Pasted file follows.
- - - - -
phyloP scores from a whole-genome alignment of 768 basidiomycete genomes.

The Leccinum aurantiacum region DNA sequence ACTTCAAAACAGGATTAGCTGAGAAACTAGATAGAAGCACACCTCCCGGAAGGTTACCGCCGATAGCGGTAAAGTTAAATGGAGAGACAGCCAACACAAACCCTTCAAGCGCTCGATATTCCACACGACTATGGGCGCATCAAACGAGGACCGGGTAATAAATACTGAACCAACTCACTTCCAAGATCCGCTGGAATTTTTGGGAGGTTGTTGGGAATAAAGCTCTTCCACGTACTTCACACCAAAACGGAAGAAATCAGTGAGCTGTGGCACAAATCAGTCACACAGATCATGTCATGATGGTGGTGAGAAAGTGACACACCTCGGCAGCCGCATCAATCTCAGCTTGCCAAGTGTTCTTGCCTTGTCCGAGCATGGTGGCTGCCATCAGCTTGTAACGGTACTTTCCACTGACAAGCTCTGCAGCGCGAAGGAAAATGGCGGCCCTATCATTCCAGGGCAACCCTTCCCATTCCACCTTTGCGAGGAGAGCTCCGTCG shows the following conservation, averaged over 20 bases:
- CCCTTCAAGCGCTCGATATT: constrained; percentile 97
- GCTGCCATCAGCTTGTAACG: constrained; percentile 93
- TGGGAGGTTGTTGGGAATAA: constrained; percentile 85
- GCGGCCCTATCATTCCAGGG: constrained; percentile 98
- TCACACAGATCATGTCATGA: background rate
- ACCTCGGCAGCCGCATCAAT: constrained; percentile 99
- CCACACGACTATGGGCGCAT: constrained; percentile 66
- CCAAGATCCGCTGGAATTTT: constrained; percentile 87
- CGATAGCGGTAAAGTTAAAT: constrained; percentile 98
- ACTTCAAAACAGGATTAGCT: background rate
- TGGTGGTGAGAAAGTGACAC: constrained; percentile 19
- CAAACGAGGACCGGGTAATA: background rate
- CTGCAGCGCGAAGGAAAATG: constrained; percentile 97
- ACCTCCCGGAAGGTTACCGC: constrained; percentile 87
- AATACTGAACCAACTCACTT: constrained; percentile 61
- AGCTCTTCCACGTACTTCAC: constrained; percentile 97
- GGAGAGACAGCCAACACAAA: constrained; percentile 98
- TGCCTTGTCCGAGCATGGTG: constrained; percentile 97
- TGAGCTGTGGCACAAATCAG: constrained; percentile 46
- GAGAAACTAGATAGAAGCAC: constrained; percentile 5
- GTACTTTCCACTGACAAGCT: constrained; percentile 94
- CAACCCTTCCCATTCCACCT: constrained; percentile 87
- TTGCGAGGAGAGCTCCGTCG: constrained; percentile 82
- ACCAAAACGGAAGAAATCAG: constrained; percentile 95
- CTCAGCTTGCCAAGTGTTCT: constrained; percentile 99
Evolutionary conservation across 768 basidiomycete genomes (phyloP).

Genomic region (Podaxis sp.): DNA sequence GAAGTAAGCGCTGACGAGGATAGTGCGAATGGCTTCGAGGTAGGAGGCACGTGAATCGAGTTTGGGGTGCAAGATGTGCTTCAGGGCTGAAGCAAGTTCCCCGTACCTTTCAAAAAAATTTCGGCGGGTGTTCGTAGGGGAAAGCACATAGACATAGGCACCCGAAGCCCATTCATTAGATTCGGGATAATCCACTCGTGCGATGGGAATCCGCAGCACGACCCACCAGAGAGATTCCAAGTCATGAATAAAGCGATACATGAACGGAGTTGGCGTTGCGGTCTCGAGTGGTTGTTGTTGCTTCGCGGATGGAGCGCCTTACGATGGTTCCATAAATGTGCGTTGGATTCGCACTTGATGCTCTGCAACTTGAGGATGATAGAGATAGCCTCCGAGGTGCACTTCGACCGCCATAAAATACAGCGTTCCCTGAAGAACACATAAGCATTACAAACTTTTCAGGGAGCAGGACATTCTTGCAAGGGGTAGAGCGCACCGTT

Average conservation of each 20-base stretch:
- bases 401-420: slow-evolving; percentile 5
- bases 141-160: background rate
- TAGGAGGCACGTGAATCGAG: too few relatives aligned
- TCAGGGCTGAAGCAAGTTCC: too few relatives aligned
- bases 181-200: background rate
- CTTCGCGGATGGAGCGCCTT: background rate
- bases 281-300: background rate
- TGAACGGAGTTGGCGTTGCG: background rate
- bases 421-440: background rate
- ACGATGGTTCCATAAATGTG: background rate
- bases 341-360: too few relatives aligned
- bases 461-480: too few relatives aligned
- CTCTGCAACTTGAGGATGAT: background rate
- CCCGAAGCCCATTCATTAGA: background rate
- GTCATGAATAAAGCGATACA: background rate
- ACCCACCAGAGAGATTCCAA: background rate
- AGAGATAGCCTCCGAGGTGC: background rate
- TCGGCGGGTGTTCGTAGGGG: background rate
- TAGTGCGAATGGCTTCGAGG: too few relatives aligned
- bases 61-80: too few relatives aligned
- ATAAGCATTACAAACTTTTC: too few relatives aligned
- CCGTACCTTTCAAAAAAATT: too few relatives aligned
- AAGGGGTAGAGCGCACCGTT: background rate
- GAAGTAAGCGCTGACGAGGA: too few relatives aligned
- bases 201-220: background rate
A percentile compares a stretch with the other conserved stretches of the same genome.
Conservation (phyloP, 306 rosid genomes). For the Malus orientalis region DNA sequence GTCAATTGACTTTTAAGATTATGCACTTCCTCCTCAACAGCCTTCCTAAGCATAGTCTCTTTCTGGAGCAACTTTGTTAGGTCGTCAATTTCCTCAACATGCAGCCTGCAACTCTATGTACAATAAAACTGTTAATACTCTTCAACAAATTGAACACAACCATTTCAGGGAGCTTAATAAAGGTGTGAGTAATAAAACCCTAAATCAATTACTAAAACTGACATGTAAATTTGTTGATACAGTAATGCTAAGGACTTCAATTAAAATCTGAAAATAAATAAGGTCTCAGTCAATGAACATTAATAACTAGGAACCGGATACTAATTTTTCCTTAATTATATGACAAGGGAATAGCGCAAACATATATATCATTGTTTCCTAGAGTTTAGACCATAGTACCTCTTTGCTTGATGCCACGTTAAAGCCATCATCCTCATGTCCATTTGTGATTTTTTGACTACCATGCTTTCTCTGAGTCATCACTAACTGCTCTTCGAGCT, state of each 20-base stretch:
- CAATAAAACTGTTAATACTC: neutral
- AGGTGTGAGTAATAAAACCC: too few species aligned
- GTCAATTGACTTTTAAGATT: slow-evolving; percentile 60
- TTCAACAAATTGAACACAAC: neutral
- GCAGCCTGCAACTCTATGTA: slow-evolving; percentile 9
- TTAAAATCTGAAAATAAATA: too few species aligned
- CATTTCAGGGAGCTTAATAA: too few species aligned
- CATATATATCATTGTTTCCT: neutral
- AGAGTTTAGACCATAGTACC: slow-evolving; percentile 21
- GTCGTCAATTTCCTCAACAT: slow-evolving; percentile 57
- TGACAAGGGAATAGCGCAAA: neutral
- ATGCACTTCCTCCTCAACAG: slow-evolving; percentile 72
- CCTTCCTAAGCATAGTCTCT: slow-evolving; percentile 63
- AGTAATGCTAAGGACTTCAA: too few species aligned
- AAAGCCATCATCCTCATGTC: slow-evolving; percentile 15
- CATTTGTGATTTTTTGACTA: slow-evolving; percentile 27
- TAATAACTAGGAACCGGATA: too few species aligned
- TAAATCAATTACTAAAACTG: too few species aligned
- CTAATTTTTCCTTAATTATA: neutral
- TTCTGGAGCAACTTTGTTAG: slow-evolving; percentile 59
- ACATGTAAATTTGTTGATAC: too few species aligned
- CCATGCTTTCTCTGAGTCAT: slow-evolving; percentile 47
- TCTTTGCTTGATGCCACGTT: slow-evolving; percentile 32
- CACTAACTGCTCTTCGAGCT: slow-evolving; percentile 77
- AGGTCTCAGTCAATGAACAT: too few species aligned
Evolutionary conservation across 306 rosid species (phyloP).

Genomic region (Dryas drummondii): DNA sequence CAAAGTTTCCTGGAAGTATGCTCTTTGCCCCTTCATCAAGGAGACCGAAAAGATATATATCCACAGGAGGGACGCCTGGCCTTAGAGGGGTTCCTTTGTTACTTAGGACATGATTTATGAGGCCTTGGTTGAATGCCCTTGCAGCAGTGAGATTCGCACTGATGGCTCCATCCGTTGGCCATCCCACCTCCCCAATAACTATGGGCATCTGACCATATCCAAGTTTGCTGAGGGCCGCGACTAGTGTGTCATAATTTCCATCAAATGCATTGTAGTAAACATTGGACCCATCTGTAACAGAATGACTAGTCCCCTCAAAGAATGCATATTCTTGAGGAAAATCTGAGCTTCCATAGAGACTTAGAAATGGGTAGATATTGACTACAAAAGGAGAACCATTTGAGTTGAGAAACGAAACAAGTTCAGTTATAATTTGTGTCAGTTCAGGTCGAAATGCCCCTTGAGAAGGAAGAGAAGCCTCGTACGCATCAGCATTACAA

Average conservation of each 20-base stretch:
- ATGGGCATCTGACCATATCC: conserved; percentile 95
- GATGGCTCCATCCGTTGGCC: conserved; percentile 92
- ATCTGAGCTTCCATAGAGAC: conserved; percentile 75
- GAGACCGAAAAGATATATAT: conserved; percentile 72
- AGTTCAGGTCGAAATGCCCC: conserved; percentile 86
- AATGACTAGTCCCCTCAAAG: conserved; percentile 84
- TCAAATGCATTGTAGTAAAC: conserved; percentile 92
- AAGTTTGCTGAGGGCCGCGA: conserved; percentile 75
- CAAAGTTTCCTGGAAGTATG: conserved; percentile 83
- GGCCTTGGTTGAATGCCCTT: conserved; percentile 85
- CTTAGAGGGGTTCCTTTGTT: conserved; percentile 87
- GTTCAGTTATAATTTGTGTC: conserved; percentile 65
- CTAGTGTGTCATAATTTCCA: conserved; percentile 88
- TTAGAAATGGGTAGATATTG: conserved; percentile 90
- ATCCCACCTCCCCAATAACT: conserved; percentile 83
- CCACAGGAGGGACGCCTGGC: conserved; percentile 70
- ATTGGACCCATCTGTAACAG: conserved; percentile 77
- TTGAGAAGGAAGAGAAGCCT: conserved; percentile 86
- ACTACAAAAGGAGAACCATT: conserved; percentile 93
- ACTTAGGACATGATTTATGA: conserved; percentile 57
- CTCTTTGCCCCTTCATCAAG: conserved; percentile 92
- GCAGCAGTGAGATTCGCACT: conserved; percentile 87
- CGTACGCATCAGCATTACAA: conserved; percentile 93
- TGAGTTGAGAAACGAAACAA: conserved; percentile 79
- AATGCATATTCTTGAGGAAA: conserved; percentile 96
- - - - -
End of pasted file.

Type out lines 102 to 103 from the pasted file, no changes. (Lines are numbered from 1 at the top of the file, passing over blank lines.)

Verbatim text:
- ATTGGACCCATCTGTAACAG: conserved; percentile 77
- TTGAGAAGGAAGAGAAGCCT: conserved; percentile 86